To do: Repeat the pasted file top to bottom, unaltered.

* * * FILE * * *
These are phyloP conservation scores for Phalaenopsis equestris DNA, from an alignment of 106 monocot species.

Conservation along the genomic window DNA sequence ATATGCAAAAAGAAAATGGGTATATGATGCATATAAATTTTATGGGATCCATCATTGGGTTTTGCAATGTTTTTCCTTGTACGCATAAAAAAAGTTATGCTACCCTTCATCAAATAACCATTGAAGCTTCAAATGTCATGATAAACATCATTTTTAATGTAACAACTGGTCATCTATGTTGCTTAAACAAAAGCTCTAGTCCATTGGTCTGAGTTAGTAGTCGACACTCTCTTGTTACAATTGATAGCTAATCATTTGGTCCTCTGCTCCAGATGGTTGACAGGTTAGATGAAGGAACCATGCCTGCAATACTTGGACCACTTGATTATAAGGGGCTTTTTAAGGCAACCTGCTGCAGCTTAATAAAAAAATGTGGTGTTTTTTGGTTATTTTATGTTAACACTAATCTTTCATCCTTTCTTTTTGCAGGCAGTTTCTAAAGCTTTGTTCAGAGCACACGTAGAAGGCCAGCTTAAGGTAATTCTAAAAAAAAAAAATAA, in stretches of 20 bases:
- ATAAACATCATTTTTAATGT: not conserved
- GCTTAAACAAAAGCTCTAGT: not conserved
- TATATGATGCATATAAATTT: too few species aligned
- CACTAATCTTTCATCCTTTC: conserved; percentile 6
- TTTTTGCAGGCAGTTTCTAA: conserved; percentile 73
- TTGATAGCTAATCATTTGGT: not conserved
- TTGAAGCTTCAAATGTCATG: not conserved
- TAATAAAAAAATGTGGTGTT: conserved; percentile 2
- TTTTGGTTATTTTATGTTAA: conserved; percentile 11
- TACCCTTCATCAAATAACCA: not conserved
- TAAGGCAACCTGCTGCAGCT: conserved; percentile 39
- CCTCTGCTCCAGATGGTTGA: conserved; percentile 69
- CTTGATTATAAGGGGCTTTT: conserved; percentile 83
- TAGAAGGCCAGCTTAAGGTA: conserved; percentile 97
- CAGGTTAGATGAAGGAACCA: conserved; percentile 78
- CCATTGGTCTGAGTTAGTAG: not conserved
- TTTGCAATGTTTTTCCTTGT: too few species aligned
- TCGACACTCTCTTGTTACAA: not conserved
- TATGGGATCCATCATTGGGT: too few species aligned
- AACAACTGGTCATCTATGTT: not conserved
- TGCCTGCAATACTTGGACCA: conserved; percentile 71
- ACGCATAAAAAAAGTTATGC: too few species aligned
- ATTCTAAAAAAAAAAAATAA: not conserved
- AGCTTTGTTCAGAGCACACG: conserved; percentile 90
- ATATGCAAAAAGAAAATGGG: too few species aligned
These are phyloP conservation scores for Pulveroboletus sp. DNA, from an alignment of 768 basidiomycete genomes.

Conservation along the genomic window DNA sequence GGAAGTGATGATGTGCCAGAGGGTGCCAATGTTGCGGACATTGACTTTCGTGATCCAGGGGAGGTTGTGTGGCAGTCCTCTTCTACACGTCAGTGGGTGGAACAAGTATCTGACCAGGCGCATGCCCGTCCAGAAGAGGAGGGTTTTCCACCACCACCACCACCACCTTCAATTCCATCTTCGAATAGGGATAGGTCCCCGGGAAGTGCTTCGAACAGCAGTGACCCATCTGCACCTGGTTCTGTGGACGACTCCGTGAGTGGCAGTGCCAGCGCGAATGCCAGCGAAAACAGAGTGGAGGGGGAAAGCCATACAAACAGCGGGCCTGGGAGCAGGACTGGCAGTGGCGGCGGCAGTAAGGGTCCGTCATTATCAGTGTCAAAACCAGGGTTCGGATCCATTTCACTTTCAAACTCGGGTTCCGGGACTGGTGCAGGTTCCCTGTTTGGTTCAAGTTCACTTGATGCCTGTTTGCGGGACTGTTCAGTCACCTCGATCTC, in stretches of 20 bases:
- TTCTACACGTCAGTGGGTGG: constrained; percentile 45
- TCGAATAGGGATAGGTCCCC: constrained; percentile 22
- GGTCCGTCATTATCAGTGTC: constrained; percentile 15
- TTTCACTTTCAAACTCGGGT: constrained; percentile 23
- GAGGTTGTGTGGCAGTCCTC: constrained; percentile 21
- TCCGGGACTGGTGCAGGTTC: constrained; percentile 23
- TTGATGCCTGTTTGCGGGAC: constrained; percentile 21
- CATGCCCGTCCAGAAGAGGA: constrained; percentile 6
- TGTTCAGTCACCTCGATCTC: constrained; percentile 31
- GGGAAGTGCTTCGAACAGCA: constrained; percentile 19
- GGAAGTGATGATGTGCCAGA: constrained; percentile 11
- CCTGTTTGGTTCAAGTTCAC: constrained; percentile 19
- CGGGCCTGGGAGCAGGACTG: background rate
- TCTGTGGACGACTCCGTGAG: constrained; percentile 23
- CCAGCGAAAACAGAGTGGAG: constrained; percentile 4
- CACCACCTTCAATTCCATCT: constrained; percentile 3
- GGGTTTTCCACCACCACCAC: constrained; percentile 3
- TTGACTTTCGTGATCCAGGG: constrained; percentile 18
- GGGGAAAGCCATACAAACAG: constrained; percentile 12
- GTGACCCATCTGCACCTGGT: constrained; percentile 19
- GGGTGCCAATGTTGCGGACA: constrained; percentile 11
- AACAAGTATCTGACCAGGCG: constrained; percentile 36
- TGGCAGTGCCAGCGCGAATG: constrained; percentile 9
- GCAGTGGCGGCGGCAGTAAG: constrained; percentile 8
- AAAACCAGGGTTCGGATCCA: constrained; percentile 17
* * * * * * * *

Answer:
These are phyloP conservation scores for Phalaenopsis equestris DNA, from an alignment of 106 monocot species.

Conservation along the genomic window DNA sequence ATATGCAAAAAGAAAATGGGTATATGATGCATATAAATTTTATGGGATCCATCATTGGGTTTTGCAATGTTTTTCCTTGTACGCATAAAAAAAGTTATGCTACCCTTCATCAAATAACCATTGAAGCTTCAAATGTCATGATAAACATCATTTTTAATGTAACAACTGGTCATCTATGTTGCTTAAACAAAAGCTCTAGTCCATTGGTCTGAGTTAGTAGTCGACACTCTCTTGTTACAATTGATAGCTAATCATTTGGTCCTCTGCTCCAGATGGTTGACAGGTTAGATGAAGGAACCATGCCTGCAATACTTGGACCACTTGATTATAAGGGGCTTTTTAAGGCAACCTGCTGCAGCTTAATAAAAAAATGTGGTGTTTTTTGGTTATTTTATGTTAACACTAATCTTTCATCCTTTCTTTTTGCAGGCAGTTTCTAAAGCTTTGTTCAGAGCACACGTAGAAGGCCAGCTTAAGGTAATTCTAAAAAAAAAAAATAA, in stretches of 20 bases:
- ATAAACATCATTTTTAATGT: not conserved
- GCTTAAACAAAAGCTCTAGT: not conserved
- TATATGATGCATATAAATTT: too few species aligned
- CACTAATCTTTCATCCTTTC: conserved; percentile 6
- TTTTTGCAGGCAGTTTCTAA: conserved; percentile 73
- TTGATAGCTAATCATTTGGT: not conserved
- TTGAAGCTTCAAATGTCATG: not conserved
- TAATAAAAAAATGTGGTGTT: conserved; percentile 2
- TTTTGGTTATTTTATGTTAA: conserved; percentile 11
- TACCCTTCATCAAATAACCA: not conserved
- TAAGGCAACCTGCTGCAGCT: conserved; percentile 39
- CCTCTGCTCCAGATGGTTGA: conserved; percentile 69
- CTTGATTATAAGGGGCTTTT: conserved; percentile 83
- TAGAAGGCCAGCTTAAGGTA: conserved; percentile 97
- CAGGTTAGATGAAGGAACCA: conserved; percentile 78
- CCATTGGTCTGAGTTAGTAG: not conserved
- TTTGCAATGTTTTTCCTTGT: too few species aligned
- TCGACACTCTCTTGTTACAA: not conserved
- TATGGGATCCATCATTGGGT: too few species aligned
- AACAACTGGTCATCTATGTT: not conserved
- TGCCTGCAATACTTGGACCA: conserved; percentile 71
- ACGCATAAAAAAAGTTATGC: too few species aligned
- ATTCTAAAAAAAAAAAATAA: not conserved
- AGCTTTGTTCAGAGCACACG: conserved; percentile 90
- ATATGCAAAAAGAAAATGGG: too few species aligned
These are phyloP conservation scores for Pulveroboletus sp. DNA, from an alignment of 768 basidiomycete genomes.

Conservation along the genomic window DNA sequence GGAAGTGATGATGTGCCAGAGGGTGCCAATGTTGCGGACATTGACTTTCGTGATCCAGGGGAGGTTGTGTGGCAGTCCTCTTCTACACGTCAGTGGGTGGAACAAGTATCTGACCAGGCGCATGCCCGTCCAGAAGAGGAGGGTTTTCCACCACCACCACCACCACCTTCAATTCCATCTTCGAATAGGGATAGGTCCCCGGGAAGTGCTTCGAACAGCAGTGACCCATCTGCACCTGGTTCTGTGGACGACTCCGTGAGTGGCAGTGCCAGCGCGAATGCCAGCGAAAACAGAGTGGAGGGGGAAAGCCATACAAACAGCGGGCCTGGGAGCAGGACTGGCAGTGGCGGCGGCAGTAAGGGTCCGTCATTATCAGTGTCAAAACCAGGGTTCGGATCCATTTCACTTTCAAACTCGGGTTCCGGGACTGGTGCAGGTTCCCTGTTTGGTTCAAGTTCACTTGATGCCTGTTTGCGGGACTGTTCAGTCACCTCGATCTC, in stretches of 20 bases:
- TTCTACACGTCAGTGGGTGG: constrained; percentile 45
- TCGAATAGGGATAGGTCCCC: constrained; percentile 22
- GGTCCGTCATTATCAGTGTC: constrained; percentile 15
- TTTCACTTTCAAACTCGGGT: constrained; percentile 23
- GAGGTTGTGTGGCAGTCCTC: constrained; percentile 21
- TCCGGGACTGGTGCAGGTTC: constrained; percentile 23
- TTGATGCCTGTTTGCGGGAC: constrained; percentile 21
- CATGCCCGTCCAGAAGAGGA: constrained; percentile 6
- TGTTCAGTCACCTCGATCTC: constrained; percentile 31
- GGGAAGTGCTTCGAACAGCA: constrained; percentile 19
- GGAAGTGATGATGTGCCAGA: constrained; percentile 11
- CCTGTTTGGTTCAAGTTCAC: constrained; percentile 19
- CGGGCCTGGGAGCAGGACTG: background rate
- TCTGTGGACGACTCCGTGAG: constrained; percentile 23
- CCAGCGAAAACAGAGTGGAG: constrained; percentile 4
- CACCACCTTCAATTCCATCT: constrained; percentile 3
- GGGTTTTCCACCACCACCAC: constrained; percentile 3
- TTGACTTTCGTGATCCAGGG: constrained; percentile 18
- GGGGAAAGCCATACAAACAG: constrained; percentile 12
- GTGACCCATCTGCACCTGGT: constrained; percentile 19
- GGGTGCCAATGTTGCGGACA: constrained; percentile 11
- AACAAGTATCTGACCAGGCG: constrained; percentile 36
- TGGCAGTGCCAGCGCGAATG: constrained; percentile 9
- GCAGTGGCGGCGGCAGTAAG: constrained; percentile 8
- AAAACCAGGGTTCGGATCCA: constrained; percentile 17